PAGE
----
Since farming began in New Zealand, stock have needed to be moved around to sales, freezing works and farms.
Bringing animals to New Zealand
Sheep and cattle were brought to New Zealand on sailing ships from Britain and Australia in the 19th century. The seas were often rough, and the voyages sometimes took more than 100 days. Many animals died.
Before roads and railways were built, fleets of boats working around New Zealand’s coastline were vital for moving stock around the coasts, up rivers and across Cook Strait.
Since the 1860s, live animals have been exported by ship – today, mainly to the Middle East. Specially designed ships can carry more than 130,000 sheep or 25,000 cattle.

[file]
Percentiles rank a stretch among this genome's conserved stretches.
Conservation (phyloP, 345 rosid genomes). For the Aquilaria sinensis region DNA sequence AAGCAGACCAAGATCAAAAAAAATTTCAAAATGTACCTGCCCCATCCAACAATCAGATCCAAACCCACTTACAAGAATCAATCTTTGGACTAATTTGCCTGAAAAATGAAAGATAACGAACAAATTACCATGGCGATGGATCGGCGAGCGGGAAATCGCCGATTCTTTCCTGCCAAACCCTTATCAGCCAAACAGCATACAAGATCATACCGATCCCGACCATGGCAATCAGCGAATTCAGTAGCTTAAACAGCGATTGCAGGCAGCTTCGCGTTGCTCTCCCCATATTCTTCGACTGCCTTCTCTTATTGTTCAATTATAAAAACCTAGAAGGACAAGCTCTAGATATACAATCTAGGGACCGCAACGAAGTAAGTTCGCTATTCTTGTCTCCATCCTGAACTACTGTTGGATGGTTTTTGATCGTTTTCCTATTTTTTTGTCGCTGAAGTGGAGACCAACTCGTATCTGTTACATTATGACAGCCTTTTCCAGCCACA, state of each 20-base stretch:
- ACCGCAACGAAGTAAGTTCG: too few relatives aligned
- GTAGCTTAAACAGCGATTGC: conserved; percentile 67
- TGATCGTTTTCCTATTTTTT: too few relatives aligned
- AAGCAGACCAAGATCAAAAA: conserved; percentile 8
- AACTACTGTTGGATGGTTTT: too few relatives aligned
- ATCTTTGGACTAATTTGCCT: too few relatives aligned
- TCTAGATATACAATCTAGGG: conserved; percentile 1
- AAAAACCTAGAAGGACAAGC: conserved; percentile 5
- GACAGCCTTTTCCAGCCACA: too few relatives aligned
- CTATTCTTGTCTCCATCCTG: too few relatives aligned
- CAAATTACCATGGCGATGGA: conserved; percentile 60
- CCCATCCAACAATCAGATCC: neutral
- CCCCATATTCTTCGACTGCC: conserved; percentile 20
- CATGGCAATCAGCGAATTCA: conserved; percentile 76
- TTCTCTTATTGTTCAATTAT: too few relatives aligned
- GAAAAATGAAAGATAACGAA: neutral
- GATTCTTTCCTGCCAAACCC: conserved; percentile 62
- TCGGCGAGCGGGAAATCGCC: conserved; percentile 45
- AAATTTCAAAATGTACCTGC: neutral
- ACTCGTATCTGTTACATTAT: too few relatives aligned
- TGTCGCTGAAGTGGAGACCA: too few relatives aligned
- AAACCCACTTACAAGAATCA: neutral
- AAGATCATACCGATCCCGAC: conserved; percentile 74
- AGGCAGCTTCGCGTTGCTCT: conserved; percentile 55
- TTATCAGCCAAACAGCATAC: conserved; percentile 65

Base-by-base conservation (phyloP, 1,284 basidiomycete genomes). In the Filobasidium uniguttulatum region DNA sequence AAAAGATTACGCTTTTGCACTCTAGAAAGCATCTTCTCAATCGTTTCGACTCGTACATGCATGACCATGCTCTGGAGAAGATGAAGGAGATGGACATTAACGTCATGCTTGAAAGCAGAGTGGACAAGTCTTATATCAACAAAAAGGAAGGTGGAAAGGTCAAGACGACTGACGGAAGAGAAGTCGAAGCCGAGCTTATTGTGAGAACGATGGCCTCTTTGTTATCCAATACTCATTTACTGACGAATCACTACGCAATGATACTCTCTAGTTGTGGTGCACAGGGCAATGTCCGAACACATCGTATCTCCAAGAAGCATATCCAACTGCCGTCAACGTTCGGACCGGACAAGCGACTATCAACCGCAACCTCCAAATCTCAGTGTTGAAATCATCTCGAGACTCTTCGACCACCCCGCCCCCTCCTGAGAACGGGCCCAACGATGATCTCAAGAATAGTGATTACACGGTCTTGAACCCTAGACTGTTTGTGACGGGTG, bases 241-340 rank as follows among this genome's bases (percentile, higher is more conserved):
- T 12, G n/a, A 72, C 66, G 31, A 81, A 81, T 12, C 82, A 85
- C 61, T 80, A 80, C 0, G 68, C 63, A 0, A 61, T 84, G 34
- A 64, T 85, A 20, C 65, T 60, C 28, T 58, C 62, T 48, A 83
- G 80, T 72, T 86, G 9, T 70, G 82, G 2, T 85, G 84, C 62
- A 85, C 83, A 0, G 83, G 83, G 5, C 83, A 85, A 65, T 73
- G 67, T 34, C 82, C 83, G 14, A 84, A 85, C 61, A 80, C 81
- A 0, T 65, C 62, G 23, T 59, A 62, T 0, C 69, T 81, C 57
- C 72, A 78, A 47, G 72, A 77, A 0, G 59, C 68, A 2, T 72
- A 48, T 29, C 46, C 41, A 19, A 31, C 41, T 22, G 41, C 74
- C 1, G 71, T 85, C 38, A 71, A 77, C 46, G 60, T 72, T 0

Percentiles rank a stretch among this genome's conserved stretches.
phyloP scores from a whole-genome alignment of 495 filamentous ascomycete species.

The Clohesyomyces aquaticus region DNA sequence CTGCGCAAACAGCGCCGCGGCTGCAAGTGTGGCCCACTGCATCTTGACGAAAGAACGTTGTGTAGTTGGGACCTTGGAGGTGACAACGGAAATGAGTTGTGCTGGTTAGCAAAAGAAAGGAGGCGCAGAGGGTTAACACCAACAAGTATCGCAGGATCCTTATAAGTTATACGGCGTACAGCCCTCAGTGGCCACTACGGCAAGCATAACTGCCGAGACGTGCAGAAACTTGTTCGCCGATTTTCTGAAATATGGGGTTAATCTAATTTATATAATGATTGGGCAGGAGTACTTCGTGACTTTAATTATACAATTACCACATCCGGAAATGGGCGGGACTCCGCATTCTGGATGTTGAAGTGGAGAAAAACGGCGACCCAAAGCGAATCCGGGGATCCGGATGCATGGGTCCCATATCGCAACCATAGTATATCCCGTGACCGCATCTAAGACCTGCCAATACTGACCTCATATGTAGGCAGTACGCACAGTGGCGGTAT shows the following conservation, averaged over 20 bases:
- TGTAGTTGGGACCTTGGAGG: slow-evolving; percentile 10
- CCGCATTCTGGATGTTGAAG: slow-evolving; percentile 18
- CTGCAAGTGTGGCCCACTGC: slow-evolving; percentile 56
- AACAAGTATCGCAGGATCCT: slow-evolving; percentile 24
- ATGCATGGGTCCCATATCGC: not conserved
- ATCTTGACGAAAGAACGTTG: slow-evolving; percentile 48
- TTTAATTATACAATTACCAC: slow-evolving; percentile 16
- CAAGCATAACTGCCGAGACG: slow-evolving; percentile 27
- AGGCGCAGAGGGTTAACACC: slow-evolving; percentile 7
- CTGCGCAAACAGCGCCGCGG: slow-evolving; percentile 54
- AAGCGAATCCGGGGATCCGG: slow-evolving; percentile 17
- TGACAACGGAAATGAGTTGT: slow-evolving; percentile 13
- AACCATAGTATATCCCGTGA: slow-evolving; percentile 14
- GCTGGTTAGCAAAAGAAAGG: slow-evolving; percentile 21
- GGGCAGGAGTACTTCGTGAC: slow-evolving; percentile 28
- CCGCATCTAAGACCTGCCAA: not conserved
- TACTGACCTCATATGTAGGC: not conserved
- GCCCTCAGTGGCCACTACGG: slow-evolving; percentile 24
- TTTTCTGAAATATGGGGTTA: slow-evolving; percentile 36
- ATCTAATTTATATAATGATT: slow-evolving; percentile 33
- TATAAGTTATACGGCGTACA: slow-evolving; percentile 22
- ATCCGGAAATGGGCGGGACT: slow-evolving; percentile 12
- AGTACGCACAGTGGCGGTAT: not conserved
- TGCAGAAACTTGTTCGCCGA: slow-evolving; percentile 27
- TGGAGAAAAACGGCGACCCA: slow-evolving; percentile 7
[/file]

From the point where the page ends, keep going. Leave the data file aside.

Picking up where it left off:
Before trucks and trains, the only way to move stock from one place to another was on foot (droving). It was tough work, especially in mountainous areas. Crossing rivers was also a challenge.
Long droves could last up to two or three months. Animals (mostly cattle) were bought in one area and travelled slowly to another place, feeding on the grass on the side of the road.
Today droving is much less common.
Once railway lines were built, stock were transported by train to ports, freezing works, sales and farms. In the 1950s the number of animals carried by rail began to decline, and in the early 2000s very few were moved by train.
At first, laws made it difficult for trucks to compete with the railways. In the 1960s the laws were changed, and more trucks began to carry animals. Over time, trucks have become larger. Stock are carried in removable crates, so the trucks can be used to move other goods as well.